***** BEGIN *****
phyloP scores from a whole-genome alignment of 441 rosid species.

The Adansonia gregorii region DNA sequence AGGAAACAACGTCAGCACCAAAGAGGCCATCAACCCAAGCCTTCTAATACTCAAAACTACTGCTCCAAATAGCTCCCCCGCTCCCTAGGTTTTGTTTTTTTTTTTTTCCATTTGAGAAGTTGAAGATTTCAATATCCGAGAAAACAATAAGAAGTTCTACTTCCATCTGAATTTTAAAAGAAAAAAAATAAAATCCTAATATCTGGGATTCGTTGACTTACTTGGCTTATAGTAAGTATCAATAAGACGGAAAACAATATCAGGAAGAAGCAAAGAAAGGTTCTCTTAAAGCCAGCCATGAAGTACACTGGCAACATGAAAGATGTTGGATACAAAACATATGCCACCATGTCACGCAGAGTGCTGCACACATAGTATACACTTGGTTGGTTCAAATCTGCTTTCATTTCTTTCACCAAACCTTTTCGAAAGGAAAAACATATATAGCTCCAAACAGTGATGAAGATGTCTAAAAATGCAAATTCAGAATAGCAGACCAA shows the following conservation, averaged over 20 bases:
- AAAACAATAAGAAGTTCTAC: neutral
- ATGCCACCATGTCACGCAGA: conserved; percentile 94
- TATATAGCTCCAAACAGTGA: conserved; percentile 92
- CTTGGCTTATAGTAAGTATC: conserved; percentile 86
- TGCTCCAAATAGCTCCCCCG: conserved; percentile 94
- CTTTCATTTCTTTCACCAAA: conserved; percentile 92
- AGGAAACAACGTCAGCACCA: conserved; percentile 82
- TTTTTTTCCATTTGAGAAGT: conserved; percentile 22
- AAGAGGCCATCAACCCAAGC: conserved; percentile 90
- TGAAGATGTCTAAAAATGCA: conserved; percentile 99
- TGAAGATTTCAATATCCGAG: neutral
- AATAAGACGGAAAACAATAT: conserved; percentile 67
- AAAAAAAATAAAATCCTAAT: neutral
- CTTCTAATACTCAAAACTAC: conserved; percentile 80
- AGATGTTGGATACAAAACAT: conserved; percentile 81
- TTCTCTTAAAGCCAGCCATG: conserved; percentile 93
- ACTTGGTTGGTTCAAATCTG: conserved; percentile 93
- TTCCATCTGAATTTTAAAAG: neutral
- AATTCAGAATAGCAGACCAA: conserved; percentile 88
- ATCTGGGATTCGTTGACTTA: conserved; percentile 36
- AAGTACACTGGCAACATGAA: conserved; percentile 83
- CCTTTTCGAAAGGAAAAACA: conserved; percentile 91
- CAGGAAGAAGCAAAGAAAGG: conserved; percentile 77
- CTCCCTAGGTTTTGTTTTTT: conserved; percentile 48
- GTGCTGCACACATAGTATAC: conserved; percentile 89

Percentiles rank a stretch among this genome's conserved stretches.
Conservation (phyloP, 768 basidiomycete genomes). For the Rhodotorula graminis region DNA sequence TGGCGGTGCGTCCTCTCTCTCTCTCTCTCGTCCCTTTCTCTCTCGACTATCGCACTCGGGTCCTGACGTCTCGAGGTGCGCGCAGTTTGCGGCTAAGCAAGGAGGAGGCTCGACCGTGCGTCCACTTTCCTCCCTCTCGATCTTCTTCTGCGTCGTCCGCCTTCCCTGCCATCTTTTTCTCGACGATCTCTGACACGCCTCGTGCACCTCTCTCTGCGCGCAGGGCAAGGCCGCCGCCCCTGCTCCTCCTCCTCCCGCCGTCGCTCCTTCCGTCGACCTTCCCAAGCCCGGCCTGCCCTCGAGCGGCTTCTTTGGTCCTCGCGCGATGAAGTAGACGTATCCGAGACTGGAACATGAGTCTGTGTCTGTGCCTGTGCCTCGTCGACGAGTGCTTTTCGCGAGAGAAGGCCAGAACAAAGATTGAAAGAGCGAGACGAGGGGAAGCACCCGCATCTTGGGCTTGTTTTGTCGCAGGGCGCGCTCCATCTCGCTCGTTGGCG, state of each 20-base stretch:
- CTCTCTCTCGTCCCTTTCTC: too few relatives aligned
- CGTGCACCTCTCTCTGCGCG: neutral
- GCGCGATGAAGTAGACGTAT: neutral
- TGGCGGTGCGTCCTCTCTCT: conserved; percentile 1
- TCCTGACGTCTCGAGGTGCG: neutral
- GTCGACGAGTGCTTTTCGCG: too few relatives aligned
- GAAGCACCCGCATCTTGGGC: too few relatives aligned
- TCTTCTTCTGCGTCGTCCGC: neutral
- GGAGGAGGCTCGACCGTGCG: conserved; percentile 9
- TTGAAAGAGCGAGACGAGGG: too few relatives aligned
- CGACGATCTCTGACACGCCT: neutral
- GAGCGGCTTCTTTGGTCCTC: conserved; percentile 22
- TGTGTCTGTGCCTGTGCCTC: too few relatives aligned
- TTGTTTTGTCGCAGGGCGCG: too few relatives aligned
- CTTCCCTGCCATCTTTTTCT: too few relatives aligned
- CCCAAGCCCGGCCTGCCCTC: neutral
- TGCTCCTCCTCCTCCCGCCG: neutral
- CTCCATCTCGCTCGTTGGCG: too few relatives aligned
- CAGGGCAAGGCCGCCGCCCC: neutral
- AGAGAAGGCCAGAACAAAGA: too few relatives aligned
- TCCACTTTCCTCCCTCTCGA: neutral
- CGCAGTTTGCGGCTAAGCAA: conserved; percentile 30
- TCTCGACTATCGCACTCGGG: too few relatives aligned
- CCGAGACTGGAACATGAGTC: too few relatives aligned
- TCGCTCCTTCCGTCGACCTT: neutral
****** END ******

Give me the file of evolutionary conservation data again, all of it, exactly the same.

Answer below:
phyloP scores from a whole-genome alignment of 441 rosid species.

The Adansonia gregorii region DNA sequence AGGAAACAACGTCAGCACCAAAGAGGCCATCAACCCAAGCCTTCTAATACTCAAAACTACTGCTCCAAATAGCTCCCCCGCTCCCTAGGTTTTGTTTTTTTTTTTTTCCATTTGAGAAGTTGAAGATTTCAATATCCGAGAAAACAATAAGAAGTTCTACTTCCATCTGAATTTTAAAAGAAAAAAAATAAAATCCTAATATCTGGGATTCGTTGACTTACTTGGCTTATAGTAAGTATCAATAAGACGGAAAACAATATCAGGAAGAAGCAAAGAAAGGTTCTCTTAAAGCCAGCCATGAAGTACACTGGCAACATGAAAGATGTTGGATACAAAACATATGCCACCATGTCACGCAGAGTGCTGCACACATAGTATACACTTGGTTGGTTCAAATCTGCTTTCATTTCTTTCACCAAACCTTTTCGAAAGGAAAAACATATATAGCTCCAAACAGTGATGAAGATGTCTAAAAATGCAAATTCAGAATAGCAGACCAA shows the following conservation, averaged over 20 bases:
- AAAACAATAAGAAGTTCTAC: neutral
- ATGCCACCATGTCACGCAGA: conserved; percentile 94
- TATATAGCTCCAAACAGTGA: conserved; percentile 92
- CTTGGCTTATAGTAAGTATC: conserved; percentile 86
- TGCTCCAAATAGCTCCCCCG: conserved; percentile 94
- CTTTCATTTCTTTCACCAAA: conserved; percentile 92
- AGGAAACAACGTCAGCACCA: conserved; percentile 82
- TTTTTTTCCATTTGAGAAGT: conserved; percentile 22
- AAGAGGCCATCAACCCAAGC: conserved; percentile 90
- TGAAGATGTCTAAAAATGCA: conserved; percentile 99
- TGAAGATTTCAATATCCGAG: neutral
- AATAAGACGGAAAACAATAT: conserved; percentile 67
- AAAAAAAATAAAATCCTAAT: neutral
- CTTCTAATACTCAAAACTAC: conserved; percentile 80
- AGATGTTGGATACAAAACAT: conserved; percentile 81
- TTCTCTTAAAGCCAGCCATG: conserved; percentile 93
- ACTTGGTTGGTTCAAATCTG: conserved; percentile 93
- TTCCATCTGAATTTTAAAAG: neutral
- AATTCAGAATAGCAGACCAA: conserved; percentile 88
- ATCTGGGATTCGTTGACTTA: conserved; percentile 36
- AAGTACACTGGCAACATGAA: conserved; percentile 83
- CCTTTTCGAAAGGAAAAACA: conserved; percentile 91
- CAGGAAGAAGCAAAGAAAGG: conserved; percentile 77
- CTCCCTAGGTTTTGTTTTTT: conserved; percentile 48
- GTGCTGCACACATAGTATAC: conserved; percentile 89

Percentiles rank a stretch among this genome's conserved stretches.
Conservation (phyloP, 768 basidiomycete genomes). For the Rhodotorula graminis region DNA sequence TGGCGGTGCGTCCTCTCTCTCTCTCTCTCGTCCCTTTCTCTCTCGACTATCGCACTCGGGTCCTGACGTCTCGAGGTGCGCGCAGTTTGCGGCTAAGCAAGGAGGAGGCTCGACCGTGCGTCCACTTTCCTCCCTCTCGATCTTCTTCTGCGTCGTCCGCCTTCCCTGCCATCTTTTTCTCGACGATCTCTGACACGCCTCGTGCACCTCTCTCTGCGCGCAGGGCAAGGCCGCCGCCCCTGCTCCTCCTCCTCCCGCCGTCGCTCCTTCCGTCGACCTTCCCAAGCCCGGCCTGCCCTCGAGCGGCTTCTTTGGTCCTCGCGCGATGAAGTAGACGTATCCGAGACTGGAACATGAGTCTGTGTCTGTGCCTGTGCCTCGTCGACGAGTGCTTTTCGCGAGAGAAGGCCAGAACAAAGATTGAAAGAGCGAGACGAGGGGAAGCACCCGCATCTTGGGCTTGTTTTGTCGCAGGGCGCGCTCCATCTCGCTCGTTGGCG, state of each 20-base stretch:
- CTCTCTCTCGTCCCTTTCTC: too few relatives aligned
- CGTGCACCTCTCTCTGCGCG: neutral
- GCGCGATGAAGTAGACGTAT: neutral
- TGGCGGTGCGTCCTCTCTCT: conserved; percentile 1
- TCCTGACGTCTCGAGGTGCG: neutral
- GTCGACGAGTGCTTTTCGCG: too few relatives aligned
- GAAGCACCCGCATCTTGGGC: too few relatives aligned
- TCTTCTTCTGCGTCGTCCGC: neutral
- GGAGGAGGCTCGACCGTGCG: conserved; percentile 9
- TTGAAAGAGCGAGACGAGGG: too few relatives aligned
- CGACGATCTCTGACACGCCT: neutral
- GAGCGGCTTCTTTGGTCCTC: conserved; percentile 22
- TGTGTCTGTGCCTGTGCCTC: too few relatives aligned
- TTGTTTTGTCGCAGGGCGCG: too few relatives aligned
- CTTCCCTGCCATCTTTTTCT: too few relatives aligned
- CCCAAGCCCGGCCTGCCCTC: neutral
- TGCTCCTCCTCCTCCCGCCG: neutral
- CTCCATCTCGCTCGTTGGCG: too few relatives aligned
- CAGGGCAAGGCCGCCGCCCC: neutral
- AGAGAAGGCCAGAACAAAGA: too few relatives aligned
- TCCACTTTCCTCCCTCTCGA: neutral
- CGCAGTTTGCGGCTAAGCAA: conserved; percentile 30
- TCTCGACTATCGCACTCGGG: too few relatives aligned
- CCGAGACTGGAACATGAGTC: too few relatives aligned
- TCGCTCCTTCCGTCGACCTT: neutral